Touchstone Story #39–Expanding to Australia

Australian William R. Tresise was about to exceed the age limit of his national volunteer organization in the mid-1940s when he stumbled upon the opportunity to bring the service programs and international friendship of Lions Clubs International to his home country.

A builder with a keen interest in volunteering, Tresise, for many years, had been an active member of Apex, a young people’s service organization in Australia. But Apex had a strict age limit of 40. In 1946, as Tresise neared the milestone birthday, he tried unsuccessfully to form a senior organization for former members. Soon, he would be forced to retire from the group, even though he was eager to continue serving his community.

In his last year with Apex, Tresise traveled to San Francisco to represent the organization and his country at a 1946 service clubs conference. A chance meeting in California with Fred W. Smith, a Lion who went on to serve as international president from 1947 to 1948, couldn’t have been better timed.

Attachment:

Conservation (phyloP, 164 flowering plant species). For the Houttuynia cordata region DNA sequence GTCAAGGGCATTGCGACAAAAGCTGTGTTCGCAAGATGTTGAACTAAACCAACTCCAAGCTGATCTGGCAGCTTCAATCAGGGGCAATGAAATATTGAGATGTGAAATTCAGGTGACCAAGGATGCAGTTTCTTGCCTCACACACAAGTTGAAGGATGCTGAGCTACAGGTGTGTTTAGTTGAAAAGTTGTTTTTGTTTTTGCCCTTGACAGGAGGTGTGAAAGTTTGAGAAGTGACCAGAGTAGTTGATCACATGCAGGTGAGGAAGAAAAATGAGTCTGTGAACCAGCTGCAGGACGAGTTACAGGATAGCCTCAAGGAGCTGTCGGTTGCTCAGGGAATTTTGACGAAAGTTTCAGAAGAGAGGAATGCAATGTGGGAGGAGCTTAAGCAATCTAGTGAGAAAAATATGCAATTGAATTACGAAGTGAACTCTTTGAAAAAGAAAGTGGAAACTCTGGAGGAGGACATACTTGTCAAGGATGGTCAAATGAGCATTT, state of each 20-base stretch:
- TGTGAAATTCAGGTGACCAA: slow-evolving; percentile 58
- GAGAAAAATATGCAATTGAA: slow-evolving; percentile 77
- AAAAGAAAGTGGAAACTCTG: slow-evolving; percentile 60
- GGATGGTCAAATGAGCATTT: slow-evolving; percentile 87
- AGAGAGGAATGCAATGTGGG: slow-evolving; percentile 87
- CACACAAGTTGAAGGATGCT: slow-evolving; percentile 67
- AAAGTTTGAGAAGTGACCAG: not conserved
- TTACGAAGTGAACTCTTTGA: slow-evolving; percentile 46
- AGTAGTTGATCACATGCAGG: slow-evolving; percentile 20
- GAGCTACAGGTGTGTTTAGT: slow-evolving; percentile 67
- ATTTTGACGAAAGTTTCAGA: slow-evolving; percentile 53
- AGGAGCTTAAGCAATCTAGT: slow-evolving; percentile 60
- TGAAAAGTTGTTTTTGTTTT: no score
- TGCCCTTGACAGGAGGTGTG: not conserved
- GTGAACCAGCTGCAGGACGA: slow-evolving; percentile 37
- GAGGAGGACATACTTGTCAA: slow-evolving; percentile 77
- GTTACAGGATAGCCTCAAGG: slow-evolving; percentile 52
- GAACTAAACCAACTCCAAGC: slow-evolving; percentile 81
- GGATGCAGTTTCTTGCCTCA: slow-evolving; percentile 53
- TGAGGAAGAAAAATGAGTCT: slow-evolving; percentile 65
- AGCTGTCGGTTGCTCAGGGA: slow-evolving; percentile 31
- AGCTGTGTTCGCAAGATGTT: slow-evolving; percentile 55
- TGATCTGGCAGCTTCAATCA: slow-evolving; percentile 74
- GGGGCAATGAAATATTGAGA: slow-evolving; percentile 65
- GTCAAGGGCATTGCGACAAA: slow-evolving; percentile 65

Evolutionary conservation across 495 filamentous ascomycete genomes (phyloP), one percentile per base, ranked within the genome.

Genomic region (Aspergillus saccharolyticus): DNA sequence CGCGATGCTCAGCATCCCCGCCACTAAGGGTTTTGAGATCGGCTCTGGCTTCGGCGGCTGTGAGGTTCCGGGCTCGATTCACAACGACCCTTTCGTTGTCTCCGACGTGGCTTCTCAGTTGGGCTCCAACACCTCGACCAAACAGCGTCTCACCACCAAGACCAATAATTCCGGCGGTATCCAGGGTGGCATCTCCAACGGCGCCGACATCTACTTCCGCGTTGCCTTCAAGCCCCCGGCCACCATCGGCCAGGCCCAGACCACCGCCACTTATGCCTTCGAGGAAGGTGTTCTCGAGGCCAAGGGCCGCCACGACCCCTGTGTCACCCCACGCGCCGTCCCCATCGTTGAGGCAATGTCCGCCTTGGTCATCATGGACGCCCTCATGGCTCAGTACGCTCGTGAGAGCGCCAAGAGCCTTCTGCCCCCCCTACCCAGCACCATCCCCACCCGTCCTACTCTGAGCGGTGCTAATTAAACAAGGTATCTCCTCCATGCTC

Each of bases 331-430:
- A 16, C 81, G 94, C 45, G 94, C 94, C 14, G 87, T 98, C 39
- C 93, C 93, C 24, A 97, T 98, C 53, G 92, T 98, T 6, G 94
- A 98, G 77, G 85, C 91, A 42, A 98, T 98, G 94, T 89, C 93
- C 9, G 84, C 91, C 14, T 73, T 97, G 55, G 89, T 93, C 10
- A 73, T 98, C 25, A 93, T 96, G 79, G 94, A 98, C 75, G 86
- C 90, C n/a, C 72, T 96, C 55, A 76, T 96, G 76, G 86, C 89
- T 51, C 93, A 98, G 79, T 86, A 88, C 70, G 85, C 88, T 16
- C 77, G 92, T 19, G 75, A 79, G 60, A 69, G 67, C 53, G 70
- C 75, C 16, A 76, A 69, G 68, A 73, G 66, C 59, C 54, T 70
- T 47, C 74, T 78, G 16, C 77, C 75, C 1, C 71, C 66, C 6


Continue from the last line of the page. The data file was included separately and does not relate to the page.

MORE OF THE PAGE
Lions Clubs, Tresise discovered, had no age limit. The organization was dedicated to service, and it was expanding around the world. Both men saw an opportunity that shouldn’t be missed. Tresise spoke with other Lions leaders—including Melvin Jones, the organization’s founder and secretary-general, and soon found himself appointed a provisional district governor of Lions Clubs charged with founding a Lions club in Australia.

Tresise went home to Lismore, New South Wales. Although the city was small, he had plenty of business contacts in his hometown, and he invited many of them to hear about the Lions organization. His enthusiasm for Lions and its mission was infectious. Within a year, the Lismore Lions Club organized, and on September 29, 1947, the club received its charter, making Australia the 18th nation to join Lions Clubs.

Tresise continued to spread the news about Lions, serving as a Lions district governor and in other positions. “There was the satisfaction of seeing the result,” Tresise said, “together with meeting and working with kindred spirits: men and women of such a high caliber.” At the time of Tresise’s death in 1975, almost 1,000 clubs could be found all over Australia. 

Explore the exciting history of Lions Clubs International with our exclusive Touchstone Stories series. Don’t forget to share these stories with new members so they gain an understanding of Lions history!



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